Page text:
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The Tactics which Changed Military History
on 23 June 2010
The Osprey Elite books are a series of very influential, brief, and highly illustrated `dips' into the chosen subject matter. Of considerable importance to their target audiences, namely wargamers and general history readers who desire to know a little of the flavour of the subject, they are nevertheless self-consciously nothing more than accessible introductions to the subject. It therefore surprises me that other reviewers have criticised this book as being `unbalanced', or too short. It's an Osprey, not a thesis.
The thrust of the work is that the development of infantry units into smaller, more mobile, broader fronted formations, deployed into self-supporting linens, backed up by light field artillery; made possible the best effective use of infantry firepower to break up massed shock assaults by heavily armed but plodding tercios of pike and shot. This development was triggered by a contemporary rediscovery and re-evaluation of the classic republican Roman army. Due to the necessary constraints of space Roberts has had to adopt a rigorous teleological approach to his subject matter - the development of pike and shot tactics and the eventual supersession of the Spanish tercio system during one of the crucial phases of the `Military Revolution' being accepted as a given.
The development of infantry formations into a mobile, predominately firepower orientated system was a somewhat faltering process. The Dutch victory at Nieuport showed that the new system could work, The Swedish, who developed the Dutch style into their own, confirmed it at Breitenfeld (though, ironically, the allied Saxon army drawn up in Dutch style were routed), and Rocroi established it. However, before Breitenfeld the Spanish tercio system continued to gain battlefield success. In fact, once the Imperial and Spanish forces had learned to adapt their tercios to using similar tactics (crushing the Swedish and Protestant armies at Nordlingen), a new composite `German' system gained precedence. Roberts skilfully guides us through this process with a stunning display of military theory, ably backed by wonderful and lucid illustrations to reveal exactly how armies of the period fought.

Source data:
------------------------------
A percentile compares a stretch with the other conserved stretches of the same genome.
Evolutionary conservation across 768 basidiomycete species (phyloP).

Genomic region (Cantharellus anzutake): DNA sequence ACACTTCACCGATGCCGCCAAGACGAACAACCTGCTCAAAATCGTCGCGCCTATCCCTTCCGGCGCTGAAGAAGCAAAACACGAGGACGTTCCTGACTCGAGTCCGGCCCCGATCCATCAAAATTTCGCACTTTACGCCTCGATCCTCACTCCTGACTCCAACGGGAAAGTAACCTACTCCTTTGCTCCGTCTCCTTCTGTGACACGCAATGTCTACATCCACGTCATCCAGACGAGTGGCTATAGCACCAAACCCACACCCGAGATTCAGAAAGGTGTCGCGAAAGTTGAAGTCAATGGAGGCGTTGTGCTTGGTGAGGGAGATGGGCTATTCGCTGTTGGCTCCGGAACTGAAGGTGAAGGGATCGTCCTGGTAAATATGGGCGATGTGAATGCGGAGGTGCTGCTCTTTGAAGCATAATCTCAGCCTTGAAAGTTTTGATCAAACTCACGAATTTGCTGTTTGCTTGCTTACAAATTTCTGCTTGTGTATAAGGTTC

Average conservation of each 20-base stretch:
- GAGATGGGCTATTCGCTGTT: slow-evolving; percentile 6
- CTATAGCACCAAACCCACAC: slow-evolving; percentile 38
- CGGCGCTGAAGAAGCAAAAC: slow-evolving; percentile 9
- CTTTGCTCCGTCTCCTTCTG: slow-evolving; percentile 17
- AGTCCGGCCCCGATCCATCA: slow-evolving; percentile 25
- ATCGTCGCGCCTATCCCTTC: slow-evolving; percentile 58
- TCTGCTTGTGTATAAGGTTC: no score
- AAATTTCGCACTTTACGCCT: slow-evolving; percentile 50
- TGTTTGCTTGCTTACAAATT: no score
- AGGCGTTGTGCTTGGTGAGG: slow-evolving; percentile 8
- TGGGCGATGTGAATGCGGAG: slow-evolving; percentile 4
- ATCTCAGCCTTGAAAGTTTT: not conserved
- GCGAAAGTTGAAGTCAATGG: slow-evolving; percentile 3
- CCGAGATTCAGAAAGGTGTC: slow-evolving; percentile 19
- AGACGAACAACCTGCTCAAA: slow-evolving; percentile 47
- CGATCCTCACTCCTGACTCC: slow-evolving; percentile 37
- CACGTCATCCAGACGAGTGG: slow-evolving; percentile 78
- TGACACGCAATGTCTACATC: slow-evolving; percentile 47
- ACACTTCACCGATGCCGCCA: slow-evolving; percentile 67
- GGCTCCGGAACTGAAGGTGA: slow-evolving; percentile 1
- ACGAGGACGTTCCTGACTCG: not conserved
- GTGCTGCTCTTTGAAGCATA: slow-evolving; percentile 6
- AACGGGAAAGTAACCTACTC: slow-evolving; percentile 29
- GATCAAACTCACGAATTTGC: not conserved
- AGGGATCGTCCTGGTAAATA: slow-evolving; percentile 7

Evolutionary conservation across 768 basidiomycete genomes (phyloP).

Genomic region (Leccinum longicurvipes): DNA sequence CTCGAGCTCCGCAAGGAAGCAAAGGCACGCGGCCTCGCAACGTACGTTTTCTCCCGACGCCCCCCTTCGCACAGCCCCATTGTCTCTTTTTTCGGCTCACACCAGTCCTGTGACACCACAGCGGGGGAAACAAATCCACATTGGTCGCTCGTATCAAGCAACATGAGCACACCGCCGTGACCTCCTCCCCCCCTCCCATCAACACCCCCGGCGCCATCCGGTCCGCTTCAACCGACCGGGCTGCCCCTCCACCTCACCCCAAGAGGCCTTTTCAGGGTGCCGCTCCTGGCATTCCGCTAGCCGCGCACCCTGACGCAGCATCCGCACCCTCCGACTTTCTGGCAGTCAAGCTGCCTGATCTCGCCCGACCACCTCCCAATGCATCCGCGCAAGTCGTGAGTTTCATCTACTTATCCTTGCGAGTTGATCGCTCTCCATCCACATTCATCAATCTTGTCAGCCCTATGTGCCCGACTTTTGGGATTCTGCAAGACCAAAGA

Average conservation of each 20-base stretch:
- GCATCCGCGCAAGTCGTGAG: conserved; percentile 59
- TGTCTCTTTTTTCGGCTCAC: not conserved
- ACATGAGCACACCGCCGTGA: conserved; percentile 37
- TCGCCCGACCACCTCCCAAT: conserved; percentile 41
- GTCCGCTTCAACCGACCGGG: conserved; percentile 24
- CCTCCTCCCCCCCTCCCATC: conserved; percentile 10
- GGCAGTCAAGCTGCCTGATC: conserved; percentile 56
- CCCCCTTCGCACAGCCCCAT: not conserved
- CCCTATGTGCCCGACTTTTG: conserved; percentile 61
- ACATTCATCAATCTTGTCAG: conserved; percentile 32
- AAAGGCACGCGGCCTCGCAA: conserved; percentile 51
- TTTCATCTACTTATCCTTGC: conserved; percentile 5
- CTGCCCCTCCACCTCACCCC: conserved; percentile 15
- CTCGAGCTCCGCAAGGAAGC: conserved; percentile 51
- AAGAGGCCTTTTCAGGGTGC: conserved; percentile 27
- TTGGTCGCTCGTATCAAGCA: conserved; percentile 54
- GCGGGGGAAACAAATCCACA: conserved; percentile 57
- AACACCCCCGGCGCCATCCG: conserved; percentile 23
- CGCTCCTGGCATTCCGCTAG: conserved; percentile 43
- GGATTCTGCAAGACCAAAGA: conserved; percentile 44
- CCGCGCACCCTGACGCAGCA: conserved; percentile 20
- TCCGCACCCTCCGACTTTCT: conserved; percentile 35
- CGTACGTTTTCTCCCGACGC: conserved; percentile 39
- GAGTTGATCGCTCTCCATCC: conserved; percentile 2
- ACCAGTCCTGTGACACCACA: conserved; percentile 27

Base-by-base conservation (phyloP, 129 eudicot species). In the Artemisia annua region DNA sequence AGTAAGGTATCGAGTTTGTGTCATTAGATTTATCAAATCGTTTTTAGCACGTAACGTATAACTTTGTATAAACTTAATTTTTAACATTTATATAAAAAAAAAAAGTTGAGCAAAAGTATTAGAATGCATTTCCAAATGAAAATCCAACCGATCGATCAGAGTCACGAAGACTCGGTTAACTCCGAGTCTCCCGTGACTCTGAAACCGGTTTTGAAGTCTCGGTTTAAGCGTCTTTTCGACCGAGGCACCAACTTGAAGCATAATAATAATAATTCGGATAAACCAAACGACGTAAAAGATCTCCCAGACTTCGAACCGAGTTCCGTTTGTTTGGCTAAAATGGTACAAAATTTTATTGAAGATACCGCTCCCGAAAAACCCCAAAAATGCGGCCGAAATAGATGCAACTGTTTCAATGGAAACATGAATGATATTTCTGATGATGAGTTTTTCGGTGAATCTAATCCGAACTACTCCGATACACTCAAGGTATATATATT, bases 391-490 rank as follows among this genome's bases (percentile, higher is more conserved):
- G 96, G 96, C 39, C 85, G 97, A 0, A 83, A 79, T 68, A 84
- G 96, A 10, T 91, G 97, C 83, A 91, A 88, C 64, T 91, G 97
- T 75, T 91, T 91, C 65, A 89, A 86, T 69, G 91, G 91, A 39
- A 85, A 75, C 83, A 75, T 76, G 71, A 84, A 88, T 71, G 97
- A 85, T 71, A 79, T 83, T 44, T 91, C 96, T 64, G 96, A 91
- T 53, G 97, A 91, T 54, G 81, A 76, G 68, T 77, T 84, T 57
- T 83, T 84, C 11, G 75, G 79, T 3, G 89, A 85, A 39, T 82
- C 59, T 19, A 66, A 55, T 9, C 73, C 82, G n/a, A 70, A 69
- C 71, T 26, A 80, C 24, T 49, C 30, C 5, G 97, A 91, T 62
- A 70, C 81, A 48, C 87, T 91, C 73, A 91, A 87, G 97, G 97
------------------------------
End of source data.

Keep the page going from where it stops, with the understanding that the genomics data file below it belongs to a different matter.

My only minor criticism would be that little explanation is given to the reasons why the progressive German states who adopted the new Dutch tactics continued to lose against the Spanish and Imperial tercios. It would have been useful to have seen a paragraph or two devoted to the enormous costs involved in reforming armies to deliver Dutch style tactics. One of the key aspects of the Military Revolution being the necessary Financial Revolution needed to maintain trained armies in the field. The huge increase in trained junior officers and NCOs' required to implement the Dutch and Swedish style of warfare could only be done by State's with the wealth to sustain it. That is why the Dutch were able to train and maintain forces drilled in the new styles and the small German states weren't. In a similar vein, the perennial financial problems of the Spanish State meant as long as the tercio system could still provide battlefield success, there were pressing economic reasons why the Spanish were reluctant to change their system, other than adapting the tercio to enable more firepower to be brought to effect. This is reflected in the Spanish persisting with the tercio system right up until 1704.
Overall, this book provides an excellent and affordable insight into the development of pike and shot tactics in the first half of the Seventeenth Century and I highly recommended it to all.